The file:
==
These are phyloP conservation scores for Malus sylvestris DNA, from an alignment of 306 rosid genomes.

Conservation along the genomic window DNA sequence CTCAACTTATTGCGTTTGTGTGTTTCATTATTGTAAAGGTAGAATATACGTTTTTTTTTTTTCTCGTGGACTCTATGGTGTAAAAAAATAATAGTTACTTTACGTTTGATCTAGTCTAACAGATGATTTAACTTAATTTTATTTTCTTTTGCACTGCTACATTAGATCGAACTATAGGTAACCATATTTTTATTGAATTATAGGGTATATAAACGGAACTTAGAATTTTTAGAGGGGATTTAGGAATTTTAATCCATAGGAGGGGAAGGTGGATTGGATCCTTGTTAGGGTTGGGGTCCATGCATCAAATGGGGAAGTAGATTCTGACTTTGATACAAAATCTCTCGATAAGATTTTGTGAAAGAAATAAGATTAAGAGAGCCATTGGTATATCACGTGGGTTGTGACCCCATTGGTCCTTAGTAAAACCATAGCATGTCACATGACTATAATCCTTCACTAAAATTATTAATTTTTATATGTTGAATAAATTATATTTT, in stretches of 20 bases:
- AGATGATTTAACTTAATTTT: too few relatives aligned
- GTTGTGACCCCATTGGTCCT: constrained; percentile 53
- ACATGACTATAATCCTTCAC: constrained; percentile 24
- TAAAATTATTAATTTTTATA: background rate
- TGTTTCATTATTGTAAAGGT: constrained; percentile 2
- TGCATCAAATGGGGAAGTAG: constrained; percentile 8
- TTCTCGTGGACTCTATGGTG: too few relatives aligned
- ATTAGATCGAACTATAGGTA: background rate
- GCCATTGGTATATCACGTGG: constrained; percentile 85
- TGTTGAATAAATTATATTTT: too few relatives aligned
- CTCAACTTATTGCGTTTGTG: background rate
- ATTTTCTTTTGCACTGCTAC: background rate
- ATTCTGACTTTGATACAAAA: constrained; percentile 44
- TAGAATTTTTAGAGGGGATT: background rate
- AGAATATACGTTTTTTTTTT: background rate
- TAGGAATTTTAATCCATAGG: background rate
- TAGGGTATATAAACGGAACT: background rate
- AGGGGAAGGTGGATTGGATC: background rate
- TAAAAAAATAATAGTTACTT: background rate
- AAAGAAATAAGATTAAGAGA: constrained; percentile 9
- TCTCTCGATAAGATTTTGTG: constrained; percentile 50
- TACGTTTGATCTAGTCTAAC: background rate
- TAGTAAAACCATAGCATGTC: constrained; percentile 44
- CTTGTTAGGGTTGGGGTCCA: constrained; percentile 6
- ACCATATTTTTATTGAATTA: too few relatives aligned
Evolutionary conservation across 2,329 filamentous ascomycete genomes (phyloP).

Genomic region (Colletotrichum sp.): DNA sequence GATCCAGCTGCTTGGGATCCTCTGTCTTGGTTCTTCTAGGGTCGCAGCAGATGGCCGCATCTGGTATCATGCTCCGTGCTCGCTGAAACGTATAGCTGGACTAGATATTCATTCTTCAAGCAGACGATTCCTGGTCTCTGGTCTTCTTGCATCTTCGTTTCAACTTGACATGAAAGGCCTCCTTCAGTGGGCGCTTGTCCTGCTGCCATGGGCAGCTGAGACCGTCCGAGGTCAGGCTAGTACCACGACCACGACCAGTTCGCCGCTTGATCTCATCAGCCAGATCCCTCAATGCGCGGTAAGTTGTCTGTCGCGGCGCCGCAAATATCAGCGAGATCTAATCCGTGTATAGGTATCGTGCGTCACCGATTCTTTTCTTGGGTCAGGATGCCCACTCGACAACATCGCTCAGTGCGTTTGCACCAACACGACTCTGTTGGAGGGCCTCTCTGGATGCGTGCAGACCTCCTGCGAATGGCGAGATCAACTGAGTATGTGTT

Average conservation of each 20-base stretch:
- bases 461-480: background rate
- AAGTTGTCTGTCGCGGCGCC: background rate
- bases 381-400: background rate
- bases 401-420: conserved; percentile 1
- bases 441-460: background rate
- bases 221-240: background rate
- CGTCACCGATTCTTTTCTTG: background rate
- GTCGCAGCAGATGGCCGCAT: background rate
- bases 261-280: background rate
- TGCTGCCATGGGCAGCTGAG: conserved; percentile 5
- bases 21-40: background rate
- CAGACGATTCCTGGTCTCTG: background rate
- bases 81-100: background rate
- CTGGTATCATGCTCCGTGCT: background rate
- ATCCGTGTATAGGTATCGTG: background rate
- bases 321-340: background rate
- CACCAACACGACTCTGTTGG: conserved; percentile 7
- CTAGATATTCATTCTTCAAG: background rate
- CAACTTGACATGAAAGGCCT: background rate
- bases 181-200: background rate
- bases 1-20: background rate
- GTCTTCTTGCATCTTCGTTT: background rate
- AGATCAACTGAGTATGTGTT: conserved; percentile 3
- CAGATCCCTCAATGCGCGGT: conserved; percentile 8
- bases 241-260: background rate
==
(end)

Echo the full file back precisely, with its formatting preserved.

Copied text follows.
These are phyloP conservation scores for Malus sylvestris DNA, from an alignment of 306 rosid genomes.

Conservation along the genomic window DNA sequence CTCAACTTATTGCGTTTGTGTGTTTCATTATTGTAAAGGTAGAATATACGTTTTTTTTTTTTCTCGTGGACTCTATGGTGTAAAAAAATAATAGTTACTTTACGTTTGATCTAGTCTAACAGATGATTTAACTTAATTTTATTTTCTTTTGCACTGCTACATTAGATCGAACTATAGGTAACCATATTTTTATTGAATTATAGGGTATATAAACGGAACTTAGAATTTTTAGAGGGGATTTAGGAATTTTAATCCATAGGAGGGGAAGGTGGATTGGATCCTTGTTAGGGTTGGGGTCCATGCATCAAATGGGGAAGTAGATTCTGACTTTGATACAAAATCTCTCGATAAGATTTTGTGAAAGAAATAAGATTAAGAGAGCCATTGGTATATCACGTGGGTTGTGACCCCATTGGTCCTTAGTAAAACCATAGCATGTCACATGACTATAATCCTTCACTAAAATTATTAATTTTTATATGTTGAATAAATTATATTTT, in stretches of 20 bases:
- AGATGATTTAACTTAATTTT: too few relatives aligned
- GTTGTGACCCCATTGGTCCT: constrained; percentile 53
- ACATGACTATAATCCTTCAC: constrained; percentile 24
- TAAAATTATTAATTTTTATA: background rate
- TGTTTCATTATTGTAAAGGT: constrained; percentile 2
- TGCATCAAATGGGGAAGTAG: constrained; percentile 8
- TTCTCGTGGACTCTATGGTG: too few relatives aligned
- ATTAGATCGAACTATAGGTA: background rate
- GCCATTGGTATATCACGTGG: constrained; percentile 85
- TGTTGAATAAATTATATTTT: too few relatives aligned
- CTCAACTTATTGCGTTTGTG: background rate
- ATTTTCTTTTGCACTGCTAC: background rate
- ATTCTGACTTTGATACAAAA: constrained; percentile 44
- TAGAATTTTTAGAGGGGATT: background rate
- AGAATATACGTTTTTTTTTT: background rate
- TAGGAATTTTAATCCATAGG: background rate
- TAGGGTATATAAACGGAACT: background rate
- AGGGGAAGGTGGATTGGATC: background rate
- TAAAAAAATAATAGTTACTT: background rate
- AAAGAAATAAGATTAAGAGA: constrained; percentile 9
- TCTCTCGATAAGATTTTGTG: constrained; percentile 50
- TACGTTTGATCTAGTCTAAC: background rate
- TAGTAAAACCATAGCATGTC: constrained; percentile 44
- CTTGTTAGGGTTGGGGTCCA: constrained; percentile 6
- ACCATATTTTTATTGAATTA: too few relatives aligned
Evolutionary conservation across 2,329 filamentous ascomycete genomes (phyloP).

Genomic region (Colletotrichum sp.): DNA sequence GATCCAGCTGCTTGGGATCCTCTGTCTTGGTTCTTCTAGGGTCGCAGCAGATGGCCGCATCTGGTATCATGCTCCGTGCTCGCTGAAACGTATAGCTGGACTAGATATTCATTCTTCAAGCAGACGATTCCTGGTCTCTGGTCTTCTTGCATCTTCGTTTCAACTTGACATGAAAGGCCTCCTTCAGTGGGCGCTTGTCCTGCTGCCATGGGCAGCTGAGACCGTCCGAGGTCAGGCTAGTACCACGACCACGACCAGTTCGCCGCTTGATCTCATCAGCCAGATCCCTCAATGCGCGGTAAGTTGTCTGTCGCGGCGCCGCAAATATCAGCGAGATCTAATCCGTGTATAGGTATCGTGCGTCACCGATTCTTTTCTTGGGTCAGGATGCCCACTCGACAACATCGCTCAGTGCGTTTGCACCAACACGACTCTGTTGGAGGGCCTCTCTGGATGCGTGCAGACCTCCTGCGAATGGCGAGATCAACTGAGTATGTGTT

Average conservation of each 20-base stretch:
- bases 461-480: background rate
- AAGTTGTCTGTCGCGGCGCC: background rate
- bases 381-400: background rate
- bases 401-420: conserved; percentile 1
- bases 441-460: background rate
- bases 221-240: background rate
- CGTCACCGATTCTTTTCTTG: background rate
- GTCGCAGCAGATGGCCGCAT: background rate
- bases 261-280: background rate
- TGCTGCCATGGGCAGCTGAG: conserved; percentile 5
- bases 21-40: background rate
- CAGACGATTCCTGGTCTCTG: background rate
- bases 81-100: background rate
- CTGGTATCATGCTCCGTGCT: background rate
- ATCCGTGTATAGGTATCGTG: background rate
- bases 321-340: background rate
- CACCAACACGACTCTGTTGG: conserved; percentile 7
- CTAGATATTCATTCTTCAAG: background rate
- CAACTTGACATGAAAGGCCT: background rate
- bases 181-200: background rate
- bases 1-20: background rate
- GTCTTCTTGCATCTTCGTTT: background rate
- AGATCAACTGAGTATGTGTT: conserved; percentile 3
- CAGATCCCTCAATGCGCGGT: conserved; percentile 8
- bases 241-260: background rate